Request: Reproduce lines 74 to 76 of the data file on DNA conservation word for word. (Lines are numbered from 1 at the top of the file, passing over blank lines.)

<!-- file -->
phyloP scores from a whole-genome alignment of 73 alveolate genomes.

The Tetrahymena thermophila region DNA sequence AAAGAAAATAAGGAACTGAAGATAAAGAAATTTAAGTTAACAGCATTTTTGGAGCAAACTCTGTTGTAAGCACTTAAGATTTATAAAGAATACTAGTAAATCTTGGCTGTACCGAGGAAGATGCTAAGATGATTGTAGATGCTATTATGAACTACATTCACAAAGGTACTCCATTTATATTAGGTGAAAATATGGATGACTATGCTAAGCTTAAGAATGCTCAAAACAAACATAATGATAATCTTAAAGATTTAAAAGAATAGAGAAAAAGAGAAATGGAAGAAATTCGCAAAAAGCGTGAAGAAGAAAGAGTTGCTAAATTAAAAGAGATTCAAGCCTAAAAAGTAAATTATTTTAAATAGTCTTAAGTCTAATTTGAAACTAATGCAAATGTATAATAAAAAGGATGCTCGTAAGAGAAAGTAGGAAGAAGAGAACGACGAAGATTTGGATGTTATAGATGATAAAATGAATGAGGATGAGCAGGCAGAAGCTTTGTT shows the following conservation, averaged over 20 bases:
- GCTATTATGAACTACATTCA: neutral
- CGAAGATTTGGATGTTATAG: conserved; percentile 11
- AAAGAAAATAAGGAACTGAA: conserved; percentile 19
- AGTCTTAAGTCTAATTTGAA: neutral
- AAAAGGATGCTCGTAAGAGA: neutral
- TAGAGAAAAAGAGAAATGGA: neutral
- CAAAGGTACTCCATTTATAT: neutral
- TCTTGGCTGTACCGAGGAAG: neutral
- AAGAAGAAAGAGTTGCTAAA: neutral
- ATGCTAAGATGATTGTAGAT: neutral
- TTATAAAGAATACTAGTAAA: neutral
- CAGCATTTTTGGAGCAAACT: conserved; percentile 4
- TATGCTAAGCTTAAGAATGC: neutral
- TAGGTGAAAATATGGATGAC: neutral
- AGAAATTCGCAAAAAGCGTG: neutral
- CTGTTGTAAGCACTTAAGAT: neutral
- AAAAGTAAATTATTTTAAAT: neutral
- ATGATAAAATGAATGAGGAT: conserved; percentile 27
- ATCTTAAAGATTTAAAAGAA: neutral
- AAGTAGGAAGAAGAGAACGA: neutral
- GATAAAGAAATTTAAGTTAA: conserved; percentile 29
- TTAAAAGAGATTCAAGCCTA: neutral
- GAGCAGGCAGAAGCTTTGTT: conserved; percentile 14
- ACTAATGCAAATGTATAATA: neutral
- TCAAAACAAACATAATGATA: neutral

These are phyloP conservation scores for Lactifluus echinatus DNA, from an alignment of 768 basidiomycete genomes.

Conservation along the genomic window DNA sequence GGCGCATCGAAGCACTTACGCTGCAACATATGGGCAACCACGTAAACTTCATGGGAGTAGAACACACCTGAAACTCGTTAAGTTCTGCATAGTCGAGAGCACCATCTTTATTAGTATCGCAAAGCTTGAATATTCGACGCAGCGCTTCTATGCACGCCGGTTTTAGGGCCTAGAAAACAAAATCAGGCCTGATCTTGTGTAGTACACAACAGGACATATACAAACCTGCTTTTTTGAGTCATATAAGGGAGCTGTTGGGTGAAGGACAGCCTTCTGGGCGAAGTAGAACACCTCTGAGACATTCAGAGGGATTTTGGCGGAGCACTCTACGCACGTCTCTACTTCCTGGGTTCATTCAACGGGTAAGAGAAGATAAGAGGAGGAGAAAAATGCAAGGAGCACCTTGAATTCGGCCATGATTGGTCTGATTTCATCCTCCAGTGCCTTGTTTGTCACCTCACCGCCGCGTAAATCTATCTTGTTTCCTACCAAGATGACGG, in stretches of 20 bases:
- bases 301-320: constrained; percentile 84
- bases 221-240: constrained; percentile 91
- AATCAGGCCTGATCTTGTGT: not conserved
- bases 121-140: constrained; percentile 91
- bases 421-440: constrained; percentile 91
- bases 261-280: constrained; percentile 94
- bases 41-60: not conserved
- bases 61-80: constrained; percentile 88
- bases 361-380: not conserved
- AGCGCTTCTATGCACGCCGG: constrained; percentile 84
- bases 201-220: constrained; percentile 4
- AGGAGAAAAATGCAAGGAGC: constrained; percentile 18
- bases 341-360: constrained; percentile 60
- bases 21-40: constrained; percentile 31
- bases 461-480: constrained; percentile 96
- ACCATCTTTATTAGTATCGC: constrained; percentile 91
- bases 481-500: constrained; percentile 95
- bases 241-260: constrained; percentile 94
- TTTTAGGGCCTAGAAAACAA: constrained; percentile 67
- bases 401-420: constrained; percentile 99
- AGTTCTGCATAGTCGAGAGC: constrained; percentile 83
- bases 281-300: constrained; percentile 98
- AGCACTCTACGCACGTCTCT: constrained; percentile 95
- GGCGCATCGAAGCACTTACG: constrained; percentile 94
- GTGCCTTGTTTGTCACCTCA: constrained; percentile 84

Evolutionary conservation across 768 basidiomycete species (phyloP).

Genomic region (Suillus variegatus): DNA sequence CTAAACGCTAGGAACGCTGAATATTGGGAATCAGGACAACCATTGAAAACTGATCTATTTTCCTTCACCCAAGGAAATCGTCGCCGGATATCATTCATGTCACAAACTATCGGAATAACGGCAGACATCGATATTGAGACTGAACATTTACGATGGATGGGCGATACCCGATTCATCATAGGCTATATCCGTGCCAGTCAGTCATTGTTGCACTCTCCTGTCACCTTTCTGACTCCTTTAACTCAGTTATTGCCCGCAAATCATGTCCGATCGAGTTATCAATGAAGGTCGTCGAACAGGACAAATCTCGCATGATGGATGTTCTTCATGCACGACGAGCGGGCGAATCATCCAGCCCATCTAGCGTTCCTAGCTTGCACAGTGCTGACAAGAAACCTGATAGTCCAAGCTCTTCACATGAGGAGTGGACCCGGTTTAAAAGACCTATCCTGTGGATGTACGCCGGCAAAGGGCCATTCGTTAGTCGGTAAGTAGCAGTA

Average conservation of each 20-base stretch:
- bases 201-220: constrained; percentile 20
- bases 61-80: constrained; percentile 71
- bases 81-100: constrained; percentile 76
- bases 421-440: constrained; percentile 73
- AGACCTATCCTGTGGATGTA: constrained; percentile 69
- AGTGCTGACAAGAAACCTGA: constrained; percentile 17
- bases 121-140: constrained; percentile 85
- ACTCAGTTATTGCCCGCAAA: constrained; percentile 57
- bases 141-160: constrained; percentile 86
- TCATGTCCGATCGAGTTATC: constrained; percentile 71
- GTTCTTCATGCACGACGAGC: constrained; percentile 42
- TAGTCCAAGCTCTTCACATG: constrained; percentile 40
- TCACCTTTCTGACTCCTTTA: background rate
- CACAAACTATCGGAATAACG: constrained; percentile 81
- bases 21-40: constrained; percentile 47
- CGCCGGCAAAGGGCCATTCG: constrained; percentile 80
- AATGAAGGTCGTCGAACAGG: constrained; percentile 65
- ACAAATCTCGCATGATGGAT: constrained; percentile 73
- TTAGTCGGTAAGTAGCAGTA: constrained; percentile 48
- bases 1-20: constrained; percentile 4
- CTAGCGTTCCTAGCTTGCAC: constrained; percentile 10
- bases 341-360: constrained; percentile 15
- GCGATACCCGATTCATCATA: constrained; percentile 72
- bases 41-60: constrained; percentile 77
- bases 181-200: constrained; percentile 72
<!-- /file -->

- AATGAAGGTCGTCGAACAGG: constrained; percentile 65
- ACAAATCTCGCATGATGGAT: constrained; percentile 73
- TTAGTCGGTAAGTAGCAGTA: constrained; percentile 48